Steve Goble

Choose life. (Deuteronomy 30:19)

Who the…?

Last year I’d been buzzing around the backpackers’ hostel as usual, when I’d suddenly found myself doing a double-take at a new guest. It wasn’t because of his manner, or that I may have recognised him, or even that he had done anything out of the ordinary.

No, this guy had stood-out from the other 400 guests because he was old.

I guess I have a bit of a soft spot for retired folk. A significant part of my childhood was spent in the old folks’ home where my mum worked. We had elderly neighbours. My best friend at my last job in the UK had been a 70-something security guard. In 2004 I found myself visiting auntie Dorrie in hospital. Oh, and Grampa is one of my favourite Simpsons.

Yes, it seems as though God always keeps old man stashed somewhere in my life.

This guy’s name was Lionel, (although we called each other Sherlock Holmes and Moriaty in those early days) and over the coming months we spent quite a bit of time together chatting. Well, actually he chatted and I listened. That’s the great thing about talking to the older generation – you can let them do all the work.

Having travelled the world, Lionel had chosen New Zealand as the place where he wanted to spend his retirement. Unfortunately, New Zealand hadn’t been too keen on that idea so, undeterred, he’d come here for an extended holiday instead. He did all those backpacker things – sleeping in dorms, fruit-picking, even applying for a Working Holiday Visa. (alas, he was over 30 – even I’m too old) I understood how he felt – about mid-twenties.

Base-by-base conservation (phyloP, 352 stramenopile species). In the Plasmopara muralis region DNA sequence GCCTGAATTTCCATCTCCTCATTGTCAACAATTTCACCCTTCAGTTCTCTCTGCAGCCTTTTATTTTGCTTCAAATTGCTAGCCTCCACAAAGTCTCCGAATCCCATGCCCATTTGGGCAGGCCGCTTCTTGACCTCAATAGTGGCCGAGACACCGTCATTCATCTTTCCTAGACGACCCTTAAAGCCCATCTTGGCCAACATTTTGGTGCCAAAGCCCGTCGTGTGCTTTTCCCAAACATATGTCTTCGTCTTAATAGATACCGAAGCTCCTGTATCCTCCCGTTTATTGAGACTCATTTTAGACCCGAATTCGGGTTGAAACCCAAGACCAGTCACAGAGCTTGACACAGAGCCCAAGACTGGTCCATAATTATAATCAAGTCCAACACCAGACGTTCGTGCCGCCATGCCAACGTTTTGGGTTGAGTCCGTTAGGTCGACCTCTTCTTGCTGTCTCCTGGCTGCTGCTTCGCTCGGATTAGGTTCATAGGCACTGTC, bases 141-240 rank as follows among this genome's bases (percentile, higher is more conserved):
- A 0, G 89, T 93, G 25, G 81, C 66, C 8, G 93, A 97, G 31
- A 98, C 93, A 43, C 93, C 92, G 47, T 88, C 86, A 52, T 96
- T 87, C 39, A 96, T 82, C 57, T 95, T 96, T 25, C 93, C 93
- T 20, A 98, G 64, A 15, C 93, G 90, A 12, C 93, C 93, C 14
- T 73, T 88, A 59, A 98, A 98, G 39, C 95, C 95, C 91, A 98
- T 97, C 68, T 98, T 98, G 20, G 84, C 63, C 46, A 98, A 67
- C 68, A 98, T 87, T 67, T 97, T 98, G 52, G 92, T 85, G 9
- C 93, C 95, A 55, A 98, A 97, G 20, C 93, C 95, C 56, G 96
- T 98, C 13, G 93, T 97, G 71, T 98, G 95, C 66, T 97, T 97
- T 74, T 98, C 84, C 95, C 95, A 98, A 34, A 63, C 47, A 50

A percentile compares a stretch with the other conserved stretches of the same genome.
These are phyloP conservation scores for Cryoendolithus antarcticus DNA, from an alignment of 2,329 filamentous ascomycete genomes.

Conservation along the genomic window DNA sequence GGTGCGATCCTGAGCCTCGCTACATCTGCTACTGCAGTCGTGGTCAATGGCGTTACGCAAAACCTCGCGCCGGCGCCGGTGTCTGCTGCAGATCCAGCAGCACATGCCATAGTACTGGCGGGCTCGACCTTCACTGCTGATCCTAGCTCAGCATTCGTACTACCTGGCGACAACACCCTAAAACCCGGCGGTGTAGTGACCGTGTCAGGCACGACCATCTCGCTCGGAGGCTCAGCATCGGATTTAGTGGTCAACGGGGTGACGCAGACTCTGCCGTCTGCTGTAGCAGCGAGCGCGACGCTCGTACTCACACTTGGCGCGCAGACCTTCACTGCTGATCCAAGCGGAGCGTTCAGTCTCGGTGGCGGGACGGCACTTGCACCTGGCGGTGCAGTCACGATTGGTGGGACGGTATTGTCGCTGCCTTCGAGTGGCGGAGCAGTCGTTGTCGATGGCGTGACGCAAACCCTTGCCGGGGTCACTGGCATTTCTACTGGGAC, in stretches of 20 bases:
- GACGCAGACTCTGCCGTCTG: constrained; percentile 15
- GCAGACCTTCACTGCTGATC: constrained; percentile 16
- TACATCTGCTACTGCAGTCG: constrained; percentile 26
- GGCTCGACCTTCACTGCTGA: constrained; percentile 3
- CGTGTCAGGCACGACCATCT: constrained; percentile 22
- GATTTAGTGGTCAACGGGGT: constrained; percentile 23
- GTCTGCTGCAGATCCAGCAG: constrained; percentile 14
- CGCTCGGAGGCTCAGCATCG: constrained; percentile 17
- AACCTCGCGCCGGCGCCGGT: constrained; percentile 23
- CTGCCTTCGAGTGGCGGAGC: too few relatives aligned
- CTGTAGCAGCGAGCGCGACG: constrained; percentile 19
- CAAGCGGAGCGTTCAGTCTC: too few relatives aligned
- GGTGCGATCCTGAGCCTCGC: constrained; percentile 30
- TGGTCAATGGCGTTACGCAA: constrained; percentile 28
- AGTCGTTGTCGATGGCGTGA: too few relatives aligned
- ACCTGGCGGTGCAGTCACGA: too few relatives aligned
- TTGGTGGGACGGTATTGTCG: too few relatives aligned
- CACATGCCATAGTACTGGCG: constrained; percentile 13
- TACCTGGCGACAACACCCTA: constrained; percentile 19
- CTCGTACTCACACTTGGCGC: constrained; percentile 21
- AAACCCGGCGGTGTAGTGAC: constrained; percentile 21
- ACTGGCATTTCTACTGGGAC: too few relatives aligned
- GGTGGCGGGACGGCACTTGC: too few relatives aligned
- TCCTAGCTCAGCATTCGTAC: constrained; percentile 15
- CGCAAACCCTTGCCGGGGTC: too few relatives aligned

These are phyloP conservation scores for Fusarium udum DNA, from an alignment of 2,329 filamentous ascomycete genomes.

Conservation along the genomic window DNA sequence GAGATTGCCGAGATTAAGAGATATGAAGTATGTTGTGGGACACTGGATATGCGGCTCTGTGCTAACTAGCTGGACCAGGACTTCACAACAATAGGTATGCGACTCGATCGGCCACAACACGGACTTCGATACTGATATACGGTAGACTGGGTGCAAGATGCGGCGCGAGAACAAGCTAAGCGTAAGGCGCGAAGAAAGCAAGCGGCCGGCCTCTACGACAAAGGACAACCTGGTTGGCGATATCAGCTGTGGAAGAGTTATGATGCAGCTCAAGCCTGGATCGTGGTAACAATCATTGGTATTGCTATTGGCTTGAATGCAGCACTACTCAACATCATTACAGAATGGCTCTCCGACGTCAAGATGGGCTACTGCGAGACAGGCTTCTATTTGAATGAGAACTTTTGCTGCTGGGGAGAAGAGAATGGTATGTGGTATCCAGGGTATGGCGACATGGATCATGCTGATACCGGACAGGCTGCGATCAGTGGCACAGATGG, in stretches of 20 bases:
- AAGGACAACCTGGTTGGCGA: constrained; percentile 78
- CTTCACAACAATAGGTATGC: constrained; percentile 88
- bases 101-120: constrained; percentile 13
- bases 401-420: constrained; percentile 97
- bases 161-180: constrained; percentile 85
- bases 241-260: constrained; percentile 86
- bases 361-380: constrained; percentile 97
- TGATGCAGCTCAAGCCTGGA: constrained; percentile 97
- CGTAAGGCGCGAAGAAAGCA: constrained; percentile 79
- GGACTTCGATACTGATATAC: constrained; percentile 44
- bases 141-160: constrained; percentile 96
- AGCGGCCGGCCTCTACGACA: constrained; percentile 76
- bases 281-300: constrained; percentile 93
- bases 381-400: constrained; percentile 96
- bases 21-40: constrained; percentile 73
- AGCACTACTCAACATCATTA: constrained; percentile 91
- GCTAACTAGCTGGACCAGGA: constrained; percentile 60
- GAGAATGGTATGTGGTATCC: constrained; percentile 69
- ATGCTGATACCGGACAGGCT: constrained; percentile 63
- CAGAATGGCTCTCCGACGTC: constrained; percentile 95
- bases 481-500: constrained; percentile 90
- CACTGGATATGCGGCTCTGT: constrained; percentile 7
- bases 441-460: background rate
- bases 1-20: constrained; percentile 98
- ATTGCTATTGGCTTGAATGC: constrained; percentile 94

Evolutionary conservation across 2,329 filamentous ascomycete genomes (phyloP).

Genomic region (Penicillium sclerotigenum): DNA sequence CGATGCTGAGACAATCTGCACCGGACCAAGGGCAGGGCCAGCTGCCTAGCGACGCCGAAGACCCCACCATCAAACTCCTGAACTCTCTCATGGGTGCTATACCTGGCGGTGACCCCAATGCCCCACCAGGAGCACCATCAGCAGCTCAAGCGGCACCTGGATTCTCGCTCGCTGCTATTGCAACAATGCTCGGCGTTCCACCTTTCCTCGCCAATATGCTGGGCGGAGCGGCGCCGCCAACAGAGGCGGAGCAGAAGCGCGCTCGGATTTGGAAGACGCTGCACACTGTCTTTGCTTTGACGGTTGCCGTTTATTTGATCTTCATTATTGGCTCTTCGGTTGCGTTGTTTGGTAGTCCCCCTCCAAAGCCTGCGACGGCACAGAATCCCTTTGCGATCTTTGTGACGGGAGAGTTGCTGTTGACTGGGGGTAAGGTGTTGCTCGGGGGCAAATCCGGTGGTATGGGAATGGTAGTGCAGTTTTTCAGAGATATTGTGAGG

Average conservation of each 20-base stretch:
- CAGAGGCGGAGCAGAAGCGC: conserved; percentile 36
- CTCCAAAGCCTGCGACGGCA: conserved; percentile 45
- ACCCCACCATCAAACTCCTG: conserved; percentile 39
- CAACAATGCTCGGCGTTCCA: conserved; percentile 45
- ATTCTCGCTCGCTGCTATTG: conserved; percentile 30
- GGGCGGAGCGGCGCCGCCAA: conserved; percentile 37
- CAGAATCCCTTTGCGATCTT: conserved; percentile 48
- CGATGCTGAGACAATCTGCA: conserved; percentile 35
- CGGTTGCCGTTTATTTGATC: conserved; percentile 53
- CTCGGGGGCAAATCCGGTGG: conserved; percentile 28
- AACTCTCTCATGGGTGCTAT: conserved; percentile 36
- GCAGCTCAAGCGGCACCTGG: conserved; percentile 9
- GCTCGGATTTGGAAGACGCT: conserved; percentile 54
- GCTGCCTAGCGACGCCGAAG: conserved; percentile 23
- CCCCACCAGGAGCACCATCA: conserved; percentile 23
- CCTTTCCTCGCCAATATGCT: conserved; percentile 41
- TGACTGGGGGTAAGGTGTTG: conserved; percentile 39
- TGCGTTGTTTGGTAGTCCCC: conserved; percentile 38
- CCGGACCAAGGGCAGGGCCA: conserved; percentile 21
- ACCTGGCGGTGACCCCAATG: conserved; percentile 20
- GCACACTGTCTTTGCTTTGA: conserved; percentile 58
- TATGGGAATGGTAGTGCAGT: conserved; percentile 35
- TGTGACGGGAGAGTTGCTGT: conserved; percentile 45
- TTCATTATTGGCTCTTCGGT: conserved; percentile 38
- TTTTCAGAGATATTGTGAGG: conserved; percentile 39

Lionel’s plan finally skidded through the barriers when he’d suffered a stroke and been admitted to Auckland Hospital with a paralysed arm, and barely able to walk. He was soon scheduled for repatriation back to England.

But the only place where Lionel really wanted to go was back to the vibrant youth hostel on Queen Street. Even if he’d escaped the hospital and made it back across town, I really couldn’t see them accepting him back again though.

The irony of course is that, away from a brain-achingly boring hospital ward, I think that, mentally, it would have done him a world of good. Hospitals are like that – they can perform miracles on your body, whilst paradoxically suffocating your state of mind.

On Sunday, with two days to go before Repatriation Tuesday, God wonderfully enabled me to wheelchair Lionel back to the hostel for a day trip.
There was much laughter and smiling from all our friends, and it was great to see his mental energy returning to normal. This was the first time I had seen him here since I had got back from the UK last September, yet to sit chatting with him in the lounge area again, it really was as though not a single day had passed.

But we had a few practical tasks to carry out too…

We checked his food reserves in the kitchen, and collected a few odds and ends he had left behind.

There was a suitcase to collect from long-term storage.

And, having not seen his room in over two months, Lionel was convinced that all his gear was still strewn out across it.

I knocked on his old room door, shouted “Housekeeping!”, turned the lock and we entered. The bunks were still there, but other people’s belongings now lay cast over the bedclothes. I squeezed the wheelchair past where different travellers on different journeys through different lives had now wedged their different suitcases wherever they could find some exposed carpet. We maneuvered the fridge open, and I checked down the sides of the beds for his things. I also photographed the view through the window for him.